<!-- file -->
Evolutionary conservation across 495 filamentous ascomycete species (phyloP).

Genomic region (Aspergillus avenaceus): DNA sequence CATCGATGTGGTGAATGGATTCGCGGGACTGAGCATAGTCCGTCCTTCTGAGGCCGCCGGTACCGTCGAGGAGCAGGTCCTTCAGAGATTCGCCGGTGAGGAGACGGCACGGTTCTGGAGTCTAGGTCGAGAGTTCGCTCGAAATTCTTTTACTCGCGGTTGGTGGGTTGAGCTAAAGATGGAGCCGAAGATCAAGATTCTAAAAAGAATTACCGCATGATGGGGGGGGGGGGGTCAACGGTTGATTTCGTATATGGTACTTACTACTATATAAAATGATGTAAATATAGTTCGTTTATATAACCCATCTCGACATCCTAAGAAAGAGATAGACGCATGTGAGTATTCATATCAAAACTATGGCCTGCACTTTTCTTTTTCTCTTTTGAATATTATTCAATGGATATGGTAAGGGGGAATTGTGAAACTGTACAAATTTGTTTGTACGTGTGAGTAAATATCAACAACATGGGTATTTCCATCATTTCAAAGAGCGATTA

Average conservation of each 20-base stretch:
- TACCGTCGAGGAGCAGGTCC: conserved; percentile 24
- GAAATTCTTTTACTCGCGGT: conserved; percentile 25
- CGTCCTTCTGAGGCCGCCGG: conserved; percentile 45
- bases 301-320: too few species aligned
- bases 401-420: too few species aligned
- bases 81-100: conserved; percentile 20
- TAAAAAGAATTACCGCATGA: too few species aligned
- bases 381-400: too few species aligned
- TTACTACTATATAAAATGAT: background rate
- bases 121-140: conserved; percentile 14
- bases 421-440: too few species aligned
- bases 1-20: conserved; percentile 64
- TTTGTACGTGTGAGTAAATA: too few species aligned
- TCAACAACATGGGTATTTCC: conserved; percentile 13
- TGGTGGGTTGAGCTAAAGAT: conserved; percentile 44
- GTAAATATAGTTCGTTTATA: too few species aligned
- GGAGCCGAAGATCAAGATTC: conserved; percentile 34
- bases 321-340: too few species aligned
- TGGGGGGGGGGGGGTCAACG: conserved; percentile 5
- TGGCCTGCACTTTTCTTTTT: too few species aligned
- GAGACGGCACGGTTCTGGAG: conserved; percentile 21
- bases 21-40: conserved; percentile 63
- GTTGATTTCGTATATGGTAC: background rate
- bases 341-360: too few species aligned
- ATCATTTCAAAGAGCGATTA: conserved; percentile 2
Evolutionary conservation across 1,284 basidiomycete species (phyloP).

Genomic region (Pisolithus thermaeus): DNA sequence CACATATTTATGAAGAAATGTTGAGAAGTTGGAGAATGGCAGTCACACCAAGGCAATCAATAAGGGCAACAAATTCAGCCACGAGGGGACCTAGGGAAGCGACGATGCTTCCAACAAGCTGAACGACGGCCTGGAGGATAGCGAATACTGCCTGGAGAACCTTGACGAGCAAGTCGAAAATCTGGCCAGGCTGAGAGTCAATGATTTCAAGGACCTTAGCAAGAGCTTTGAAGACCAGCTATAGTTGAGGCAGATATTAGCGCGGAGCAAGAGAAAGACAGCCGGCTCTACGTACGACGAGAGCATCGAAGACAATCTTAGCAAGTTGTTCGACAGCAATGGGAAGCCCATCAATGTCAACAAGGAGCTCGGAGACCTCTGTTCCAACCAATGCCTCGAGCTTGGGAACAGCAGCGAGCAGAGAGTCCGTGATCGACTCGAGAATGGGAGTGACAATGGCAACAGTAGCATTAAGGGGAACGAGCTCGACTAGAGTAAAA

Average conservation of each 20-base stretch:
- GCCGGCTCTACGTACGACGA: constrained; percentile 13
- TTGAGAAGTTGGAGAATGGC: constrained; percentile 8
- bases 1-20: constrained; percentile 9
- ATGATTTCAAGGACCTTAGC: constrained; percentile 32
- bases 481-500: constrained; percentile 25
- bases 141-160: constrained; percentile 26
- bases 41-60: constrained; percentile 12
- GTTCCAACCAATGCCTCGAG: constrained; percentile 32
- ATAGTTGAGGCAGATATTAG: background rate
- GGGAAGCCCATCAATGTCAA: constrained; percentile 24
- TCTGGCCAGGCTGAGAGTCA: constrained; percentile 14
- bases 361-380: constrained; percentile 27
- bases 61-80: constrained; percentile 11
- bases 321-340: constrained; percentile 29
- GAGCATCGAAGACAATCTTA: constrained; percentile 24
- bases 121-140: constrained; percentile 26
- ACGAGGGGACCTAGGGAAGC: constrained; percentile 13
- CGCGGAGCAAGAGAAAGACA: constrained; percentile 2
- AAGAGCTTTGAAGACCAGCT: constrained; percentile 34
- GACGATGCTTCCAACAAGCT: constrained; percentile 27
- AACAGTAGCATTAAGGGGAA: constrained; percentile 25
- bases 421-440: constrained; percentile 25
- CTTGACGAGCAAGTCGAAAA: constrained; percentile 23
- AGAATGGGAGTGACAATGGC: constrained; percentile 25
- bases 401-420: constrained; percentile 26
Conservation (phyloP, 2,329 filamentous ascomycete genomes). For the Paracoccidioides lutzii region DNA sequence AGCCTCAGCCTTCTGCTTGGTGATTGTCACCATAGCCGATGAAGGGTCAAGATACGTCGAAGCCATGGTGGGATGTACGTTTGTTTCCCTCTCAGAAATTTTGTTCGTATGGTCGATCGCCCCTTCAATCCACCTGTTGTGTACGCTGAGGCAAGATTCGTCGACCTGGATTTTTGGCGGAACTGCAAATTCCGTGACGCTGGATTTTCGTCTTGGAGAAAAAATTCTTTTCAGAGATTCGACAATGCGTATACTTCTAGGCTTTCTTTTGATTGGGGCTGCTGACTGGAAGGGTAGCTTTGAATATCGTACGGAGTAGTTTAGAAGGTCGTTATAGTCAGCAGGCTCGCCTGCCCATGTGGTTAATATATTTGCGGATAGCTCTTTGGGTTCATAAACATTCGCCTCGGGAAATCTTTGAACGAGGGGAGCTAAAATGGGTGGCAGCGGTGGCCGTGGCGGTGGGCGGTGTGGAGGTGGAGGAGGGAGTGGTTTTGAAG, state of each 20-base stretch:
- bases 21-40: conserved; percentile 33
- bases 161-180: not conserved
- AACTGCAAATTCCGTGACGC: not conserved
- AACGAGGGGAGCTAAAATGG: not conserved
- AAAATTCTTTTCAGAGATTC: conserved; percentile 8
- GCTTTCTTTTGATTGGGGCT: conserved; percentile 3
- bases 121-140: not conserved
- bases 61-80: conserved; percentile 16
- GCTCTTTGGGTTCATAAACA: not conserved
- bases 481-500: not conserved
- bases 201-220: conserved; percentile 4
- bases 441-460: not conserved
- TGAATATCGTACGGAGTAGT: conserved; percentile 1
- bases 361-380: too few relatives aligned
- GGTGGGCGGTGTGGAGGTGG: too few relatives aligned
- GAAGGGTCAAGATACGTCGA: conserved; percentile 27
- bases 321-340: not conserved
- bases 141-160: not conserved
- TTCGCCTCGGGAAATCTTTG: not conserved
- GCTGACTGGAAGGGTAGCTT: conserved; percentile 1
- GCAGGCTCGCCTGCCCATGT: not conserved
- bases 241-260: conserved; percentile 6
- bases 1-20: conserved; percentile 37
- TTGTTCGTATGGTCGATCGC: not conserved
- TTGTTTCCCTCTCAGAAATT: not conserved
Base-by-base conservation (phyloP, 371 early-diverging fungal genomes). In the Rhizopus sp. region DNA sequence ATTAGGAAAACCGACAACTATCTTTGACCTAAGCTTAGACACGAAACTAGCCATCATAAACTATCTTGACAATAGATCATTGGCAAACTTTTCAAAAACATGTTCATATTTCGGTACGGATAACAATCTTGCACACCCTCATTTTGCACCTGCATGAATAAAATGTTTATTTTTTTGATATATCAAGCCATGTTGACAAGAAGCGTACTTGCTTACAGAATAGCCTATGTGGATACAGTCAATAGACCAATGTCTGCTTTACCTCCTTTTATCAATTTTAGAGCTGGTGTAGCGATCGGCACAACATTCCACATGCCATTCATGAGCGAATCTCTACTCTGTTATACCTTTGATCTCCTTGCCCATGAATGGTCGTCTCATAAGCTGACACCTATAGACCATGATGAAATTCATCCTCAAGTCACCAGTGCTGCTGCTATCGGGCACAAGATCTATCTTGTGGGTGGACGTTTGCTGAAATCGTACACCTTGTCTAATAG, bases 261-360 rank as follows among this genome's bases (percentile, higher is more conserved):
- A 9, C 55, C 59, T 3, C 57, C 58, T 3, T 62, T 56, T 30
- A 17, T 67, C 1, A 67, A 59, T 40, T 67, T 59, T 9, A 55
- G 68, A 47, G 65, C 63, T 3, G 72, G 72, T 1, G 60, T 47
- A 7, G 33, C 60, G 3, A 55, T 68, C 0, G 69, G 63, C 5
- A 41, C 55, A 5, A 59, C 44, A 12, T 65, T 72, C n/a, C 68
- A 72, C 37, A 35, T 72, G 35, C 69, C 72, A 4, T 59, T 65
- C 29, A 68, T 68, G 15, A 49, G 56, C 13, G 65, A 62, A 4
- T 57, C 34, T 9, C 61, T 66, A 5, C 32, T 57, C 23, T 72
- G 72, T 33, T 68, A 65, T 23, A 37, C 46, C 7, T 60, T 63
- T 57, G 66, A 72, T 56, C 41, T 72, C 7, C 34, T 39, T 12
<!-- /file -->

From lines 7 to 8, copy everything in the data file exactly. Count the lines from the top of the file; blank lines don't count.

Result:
- bases 301-320: too few species aligned
- bases 401-420: too few species aligned